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Vladimir Putin is in his fourth term as Russia’s president, having held the role for (a noncontinuous) 18 years. Russia’s next presidential election cycle is in 2024, and while Putin has amended the constitution to permit his rule until he is 84, speculations continue to circulate regarding his declining health at 70 years old. Moreover, as domestic and international pressure continues to mount on Putin over a year into Russia’s war against Ukraine, Putin’s longevity as the Federation’s president is a key topic of interest for the international community.

New Insikt Group Research examines Aleksey Dyumin, the governor of Tula and former chief security guard of Russian president Vladimir Putin, and his potential to serve as the next Russian president. The report evaluates factors that establish Dyumin as a potential successor for Putin’s role, including his success as a member of the siloviki and his effective managerial skills as governor of Tula. In addition, we assess factors that weaken Dyumin’s bid for the presidency, specifically his strained relationship with defense minister Sergei Shoigu and the broader Russian military apparatus. To strengthen his bid, Dyumin very likely would need to improve his relations with the Russian military to ensure that his appointment as the Tsesarevich would not cause a conflict within the siloviki faction.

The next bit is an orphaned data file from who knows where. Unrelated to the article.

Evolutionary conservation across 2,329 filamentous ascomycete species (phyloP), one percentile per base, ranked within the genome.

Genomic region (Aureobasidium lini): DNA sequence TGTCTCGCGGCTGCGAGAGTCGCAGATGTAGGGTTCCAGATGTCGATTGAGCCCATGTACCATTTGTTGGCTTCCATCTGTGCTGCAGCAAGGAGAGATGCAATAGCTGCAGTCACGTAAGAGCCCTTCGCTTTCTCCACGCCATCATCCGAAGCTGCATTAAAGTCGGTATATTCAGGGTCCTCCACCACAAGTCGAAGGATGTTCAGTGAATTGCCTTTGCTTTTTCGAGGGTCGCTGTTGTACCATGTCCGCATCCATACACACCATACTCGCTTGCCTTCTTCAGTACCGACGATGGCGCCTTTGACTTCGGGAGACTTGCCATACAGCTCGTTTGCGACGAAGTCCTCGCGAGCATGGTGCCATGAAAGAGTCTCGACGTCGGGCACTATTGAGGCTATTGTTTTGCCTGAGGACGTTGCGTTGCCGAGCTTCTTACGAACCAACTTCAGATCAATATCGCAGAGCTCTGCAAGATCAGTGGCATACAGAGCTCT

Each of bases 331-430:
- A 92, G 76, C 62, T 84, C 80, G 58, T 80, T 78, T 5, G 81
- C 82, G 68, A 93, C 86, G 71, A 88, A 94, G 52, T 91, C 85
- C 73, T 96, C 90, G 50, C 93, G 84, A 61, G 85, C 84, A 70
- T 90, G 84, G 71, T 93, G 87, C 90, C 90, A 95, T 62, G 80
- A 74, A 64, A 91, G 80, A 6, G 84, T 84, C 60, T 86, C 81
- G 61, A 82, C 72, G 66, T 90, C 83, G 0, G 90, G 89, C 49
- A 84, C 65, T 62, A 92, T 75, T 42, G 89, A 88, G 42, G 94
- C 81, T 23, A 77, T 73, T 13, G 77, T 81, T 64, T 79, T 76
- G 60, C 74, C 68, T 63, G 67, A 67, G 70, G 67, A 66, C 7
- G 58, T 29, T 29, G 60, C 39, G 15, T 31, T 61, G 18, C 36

(Dyumin (left) serving as Putin’s bodyguard in 2000)

Dyumin would very likely be a leading candidate should Putin decide to choose a successor. His personal loyalty to Putin, good relations with members of the Russian elite, successful completion of strategically important tasks in Ukraine, and effective leadership in Tula have established the former aide-de-camp as a strong contender for the presidency.

Dyumin’s policies and actions as a member of the siloviki faction and the governor of Tula suggest that a Dyumin presidency would very likely preserve Putin’s political system. Domestically and internationally, Dyumin would likely continue Putin’s policies, given his career in the Russian Federal Protective Service (FSO), the Russian Defense Ministry, and his role in annexing Crimea. However, any candidate chosen by Putin would also likely seek to improve relations with the West.

To read the entire analysis with endnotes, click here to download the report as a PDF.

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Russian elite expects Putin to reshuffle some positions after election win

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Russian President Vladimir Putin meets with Krasnodar Region Governor Veniamin Kondratyev in Krasnodar
Russian President Vladimir Putin attends a meeting with Krasnodar Region Governor Veniamin Kondratyev in Krasnodar, Russia March 7, 2024. Sputnik/Mikhail Metzel/Pool via REUTERS Purchase Licensing Rights, opens new tab

MOSCOW, March 12 (Reuters) – Russia’s elite is expecting President Vladimir Putin to reshuffle government positions to bring in younger people after what it sees as the formality of his resounding election victory this weekend, four sources close to the authorities said.

In control of all state levers and with no serious political competitors, Putin – in power as president or prime minister since the last day of 1999 – is widely expected to win what will be his fifth presidential term and another six years in power.

The four sources, who declined to be named because of the sensitivity of the subject, said they expected younger people to be brought into more senior government positions, including perhaps as deputy ministers and heads of ministerial departments, and for an older generation of government officials to be demoted or retire after the election.

One of the sources said ministerial portfolios were being reviewed too and that the reshuffle was expected to take place in May.